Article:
Going Flat Out for Flat Fish

For a number of us, I think, summer and fall adventures begin in February, at the Central Washington Sportsmen Show down the Yakima River in the SunDome. I signed myself and various homeys up for big water chases after halibut and tuna.

Our tuna run awaits us in September. The halibut run happened a couple weeks back.

In February, at Captain Don Davenport’s booth (www.oceansportfishing.com), he introduced me to dashing young Captain Steve “Need for Speed” Connally. Steve’s craft is The Rock-n-Roll, the smallest and fastest boat in the group’s fleet. Speed is all good (since fishermen can board a bit later and still be the first on any given fishing ground), but Steve’s consistent success with both halibut and ling cod was a bigger plus. What really got my signature – and our three names – on the line was his obvious enthusiasm for fishing, fishermen and the Pacific Ocean. Homey Kirk Johnson, Boyfriend-in-law Brian Smith and I would spend a Sunday in May fishing out of Westport.

Thus, sometime shortly after 4:30 a.m. on a Sunday in late may, we three and our three new best friends crossed the bar from Gray’s Harbor and headed west into the vast Pacific. Flat out for big flat fish, we skipped across the low ocean swells and passed around most of the Westport fleet which had left the harbor well before us.

As promised, we were one of the first boats drifting across the halibut flat a couple football fields below us. Deckhand Will Stoll and Captain Steve coached and cajoled, as needed. They kept baits fresh,quickly invited our slowly-drawn-from-the-depths halibut onboard, and just as quickly got them safely stowed. They were all nice fish, but Kirk coaxed an exceptional halibut out of the depths. As Kirk wrestled with that big flat hog, I hooked into one of my own. Unfortunately, mine turned into a 15-pound skate as it came aboard. While I was anxious to get back to the business of catching my own fat halibut, I did enjoy the debate about who was going to return the three-foot-wide winged skate to the water. Will, as I recall, lost the debate and gingerly slid the skate back into the ocean. He then cheered me on as my bait dropped the 600 feet down to the hungry mouth of the 20-some-odd-pound halibut I would happily take home.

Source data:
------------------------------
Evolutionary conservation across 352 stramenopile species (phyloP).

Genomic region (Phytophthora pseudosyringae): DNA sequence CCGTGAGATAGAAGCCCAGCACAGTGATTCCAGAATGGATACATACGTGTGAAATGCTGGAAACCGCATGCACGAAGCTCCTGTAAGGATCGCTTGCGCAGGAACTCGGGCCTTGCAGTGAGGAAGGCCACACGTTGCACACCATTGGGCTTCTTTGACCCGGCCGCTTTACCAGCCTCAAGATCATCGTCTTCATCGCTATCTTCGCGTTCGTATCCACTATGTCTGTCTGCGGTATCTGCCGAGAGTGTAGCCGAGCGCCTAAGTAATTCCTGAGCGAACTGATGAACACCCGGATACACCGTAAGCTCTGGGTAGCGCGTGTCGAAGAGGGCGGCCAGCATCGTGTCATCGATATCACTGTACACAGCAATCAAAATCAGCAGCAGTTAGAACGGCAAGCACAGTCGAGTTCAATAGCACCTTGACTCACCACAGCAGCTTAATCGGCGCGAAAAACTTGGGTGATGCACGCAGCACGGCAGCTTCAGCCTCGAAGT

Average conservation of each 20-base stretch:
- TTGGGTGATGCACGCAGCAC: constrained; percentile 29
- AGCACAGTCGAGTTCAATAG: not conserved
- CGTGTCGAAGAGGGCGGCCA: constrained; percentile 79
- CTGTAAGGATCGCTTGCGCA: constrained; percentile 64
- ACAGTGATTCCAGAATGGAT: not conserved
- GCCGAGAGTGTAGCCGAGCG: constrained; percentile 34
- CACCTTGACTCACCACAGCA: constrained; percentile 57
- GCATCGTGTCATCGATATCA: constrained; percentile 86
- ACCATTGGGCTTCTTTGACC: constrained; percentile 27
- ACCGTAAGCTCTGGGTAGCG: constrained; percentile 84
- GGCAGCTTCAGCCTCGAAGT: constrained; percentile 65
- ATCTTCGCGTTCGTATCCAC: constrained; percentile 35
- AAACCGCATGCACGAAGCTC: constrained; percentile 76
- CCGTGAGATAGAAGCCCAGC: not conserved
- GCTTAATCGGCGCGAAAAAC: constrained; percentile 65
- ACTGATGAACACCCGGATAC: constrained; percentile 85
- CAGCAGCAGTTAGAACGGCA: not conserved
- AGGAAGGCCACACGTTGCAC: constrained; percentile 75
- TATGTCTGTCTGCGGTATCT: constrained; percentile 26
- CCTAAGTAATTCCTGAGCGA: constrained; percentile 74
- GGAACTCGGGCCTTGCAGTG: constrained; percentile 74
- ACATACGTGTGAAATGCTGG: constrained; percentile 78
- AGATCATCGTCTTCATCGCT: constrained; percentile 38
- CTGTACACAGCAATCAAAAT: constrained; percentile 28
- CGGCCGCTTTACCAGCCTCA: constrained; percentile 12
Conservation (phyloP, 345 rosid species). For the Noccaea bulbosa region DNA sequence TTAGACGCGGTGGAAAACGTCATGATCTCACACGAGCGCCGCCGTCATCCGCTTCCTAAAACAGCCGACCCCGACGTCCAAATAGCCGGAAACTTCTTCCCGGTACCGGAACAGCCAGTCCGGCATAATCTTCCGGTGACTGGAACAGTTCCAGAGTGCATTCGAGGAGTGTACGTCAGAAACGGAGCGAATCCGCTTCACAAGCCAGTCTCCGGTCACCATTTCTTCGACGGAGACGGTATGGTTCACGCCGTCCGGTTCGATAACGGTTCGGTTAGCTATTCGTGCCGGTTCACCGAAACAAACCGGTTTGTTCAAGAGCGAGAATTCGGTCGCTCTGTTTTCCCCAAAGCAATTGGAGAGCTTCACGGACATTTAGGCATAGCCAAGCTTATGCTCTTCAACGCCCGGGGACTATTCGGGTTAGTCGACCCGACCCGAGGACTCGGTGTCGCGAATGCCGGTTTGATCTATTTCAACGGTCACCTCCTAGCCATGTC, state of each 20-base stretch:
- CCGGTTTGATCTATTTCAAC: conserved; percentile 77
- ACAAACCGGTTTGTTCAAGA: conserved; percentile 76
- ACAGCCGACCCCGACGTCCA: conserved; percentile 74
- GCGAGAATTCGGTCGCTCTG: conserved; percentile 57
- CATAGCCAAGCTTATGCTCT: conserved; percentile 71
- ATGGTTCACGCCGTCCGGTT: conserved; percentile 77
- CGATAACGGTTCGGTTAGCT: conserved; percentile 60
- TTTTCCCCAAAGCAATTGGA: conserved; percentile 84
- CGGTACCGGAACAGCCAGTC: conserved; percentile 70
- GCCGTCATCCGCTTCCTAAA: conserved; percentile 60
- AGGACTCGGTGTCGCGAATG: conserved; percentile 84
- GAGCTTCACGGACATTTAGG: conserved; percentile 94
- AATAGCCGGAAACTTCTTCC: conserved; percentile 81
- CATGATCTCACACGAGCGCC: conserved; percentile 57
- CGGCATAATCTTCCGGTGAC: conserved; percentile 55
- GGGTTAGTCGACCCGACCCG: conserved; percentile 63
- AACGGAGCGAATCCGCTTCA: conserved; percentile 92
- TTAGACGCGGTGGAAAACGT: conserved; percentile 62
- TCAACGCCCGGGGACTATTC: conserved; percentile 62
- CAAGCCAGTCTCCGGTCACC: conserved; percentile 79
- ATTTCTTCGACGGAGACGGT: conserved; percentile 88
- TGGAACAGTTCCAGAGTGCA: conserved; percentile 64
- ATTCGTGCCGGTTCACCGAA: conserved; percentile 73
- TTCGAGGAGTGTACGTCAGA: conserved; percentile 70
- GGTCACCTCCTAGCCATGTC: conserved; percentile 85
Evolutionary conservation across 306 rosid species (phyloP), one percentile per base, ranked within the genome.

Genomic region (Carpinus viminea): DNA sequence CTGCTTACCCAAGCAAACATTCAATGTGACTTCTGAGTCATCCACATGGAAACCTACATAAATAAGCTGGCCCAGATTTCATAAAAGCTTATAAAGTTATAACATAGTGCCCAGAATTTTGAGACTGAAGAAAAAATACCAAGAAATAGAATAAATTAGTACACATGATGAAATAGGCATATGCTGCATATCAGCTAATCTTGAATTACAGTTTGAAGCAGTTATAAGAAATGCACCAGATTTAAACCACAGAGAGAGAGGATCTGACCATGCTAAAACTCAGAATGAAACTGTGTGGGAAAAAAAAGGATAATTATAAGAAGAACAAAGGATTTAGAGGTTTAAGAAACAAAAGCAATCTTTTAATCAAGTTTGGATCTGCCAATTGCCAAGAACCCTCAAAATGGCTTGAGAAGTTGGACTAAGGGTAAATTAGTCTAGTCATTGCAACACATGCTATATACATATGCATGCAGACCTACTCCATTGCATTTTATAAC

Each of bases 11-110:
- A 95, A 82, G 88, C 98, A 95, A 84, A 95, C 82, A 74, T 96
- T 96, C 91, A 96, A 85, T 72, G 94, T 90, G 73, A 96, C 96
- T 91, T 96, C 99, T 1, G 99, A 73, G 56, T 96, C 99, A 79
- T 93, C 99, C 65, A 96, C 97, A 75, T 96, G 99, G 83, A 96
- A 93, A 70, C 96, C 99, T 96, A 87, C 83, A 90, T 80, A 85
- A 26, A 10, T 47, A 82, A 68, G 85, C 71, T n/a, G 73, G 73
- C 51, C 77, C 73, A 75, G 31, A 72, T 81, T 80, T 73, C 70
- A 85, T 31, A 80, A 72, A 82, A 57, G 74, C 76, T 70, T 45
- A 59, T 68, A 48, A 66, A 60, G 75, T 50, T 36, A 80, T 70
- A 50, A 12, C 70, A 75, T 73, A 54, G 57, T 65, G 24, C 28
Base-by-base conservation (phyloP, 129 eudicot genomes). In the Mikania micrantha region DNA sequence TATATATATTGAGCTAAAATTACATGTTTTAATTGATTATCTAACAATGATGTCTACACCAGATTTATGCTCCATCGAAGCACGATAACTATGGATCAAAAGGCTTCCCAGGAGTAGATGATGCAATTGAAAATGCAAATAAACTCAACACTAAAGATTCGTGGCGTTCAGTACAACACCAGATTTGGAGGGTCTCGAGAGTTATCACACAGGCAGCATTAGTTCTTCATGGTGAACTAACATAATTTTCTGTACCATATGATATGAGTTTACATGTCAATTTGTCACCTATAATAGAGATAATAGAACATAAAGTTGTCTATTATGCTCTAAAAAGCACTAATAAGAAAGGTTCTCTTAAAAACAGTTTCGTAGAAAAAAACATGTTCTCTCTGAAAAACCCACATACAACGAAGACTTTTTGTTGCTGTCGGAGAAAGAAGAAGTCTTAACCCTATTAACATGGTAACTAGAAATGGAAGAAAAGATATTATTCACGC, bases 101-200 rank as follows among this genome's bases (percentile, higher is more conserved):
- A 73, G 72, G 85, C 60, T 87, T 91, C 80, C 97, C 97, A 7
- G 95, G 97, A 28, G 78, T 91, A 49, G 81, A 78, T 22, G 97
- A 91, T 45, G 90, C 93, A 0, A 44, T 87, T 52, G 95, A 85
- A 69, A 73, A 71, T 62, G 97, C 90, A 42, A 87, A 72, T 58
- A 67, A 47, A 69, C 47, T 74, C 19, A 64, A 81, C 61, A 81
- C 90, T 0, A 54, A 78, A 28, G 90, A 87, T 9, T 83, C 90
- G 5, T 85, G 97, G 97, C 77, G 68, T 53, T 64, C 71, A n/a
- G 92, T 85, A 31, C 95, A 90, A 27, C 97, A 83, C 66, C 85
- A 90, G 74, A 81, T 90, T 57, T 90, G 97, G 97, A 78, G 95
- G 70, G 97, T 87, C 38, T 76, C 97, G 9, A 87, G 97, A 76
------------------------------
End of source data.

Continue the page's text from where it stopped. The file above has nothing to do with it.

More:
By the time the last of the Westport fleet arrived, and the water around us was well-stocked with eager fishers, we had caught our limits (one apiece) of halibut. We waved a fond farewell to our fellows and headed to Steve’s secret ling cod honey hole.

There, at significantly less depth, we found ourselves almost immediately wrestling with eight- to 15-pound lings. Among them were more than a few sea bass – rockfish – in the five pound range. I have caught keeper lings in Canada, but in twenty years of bottom fishing from Westport I had only enjoyed watching others catch legal-sized lings. This day became special.

In not much over an hour, we each had our two-ling limit. In the middle of it all, Brian caught a fish we reckoned to be over 30 pounds. That hog was big enough (maybe) to win the daily $500 pot for biggest ling. Together, his smile and anticipation of spending the $500 were almost insufferable, but we congratulated him anyway. Once the bite settled, and ling limits were confirmed (including my first!), Will and Captain Steve went to work calculating how many rockfish were on board.

Our rockfish limits were ten fish each. We averaged almost six at that point.

As it turned out, Cap had virtually always limited on halibut and was generally close on rockfish and/or lings. He had never filled the Rock-n-Roll’s limit on all three. Suddenly, a new record loomed ahead – we just needed more sea bass.

We picked up a handful more from another shallow reef, and that bite quit. We did it again at our next stop. Time wound slowly down and Cap had one more special sea bass stop. Unfortunately, the currents repeatedly drove us off the fish. Captain Steve shrugged, we agreed, and the day was called at something over six rockfish apiece. So close, yet so far. …And so many smiling fishermen.

We skipped back into port, Will went to work filleting fish, and our big halibut and ling went to the Westport weigh-in. Kirk’s halibut was big enough to stay atop the leader board – for an hour or two. Brian’s 30-pound ling somehow shrunk to 22 pounds, but still led the money race until someone’s bigger fish forced him to watch the 500 bucks slip through his fingers.

It was a near-perfect day for making big delicious fish fillets and great memories aboard the Rock-n-Roll.

We’ll do it again.

Written by Jim Huckabay. Posted in Uncategorized

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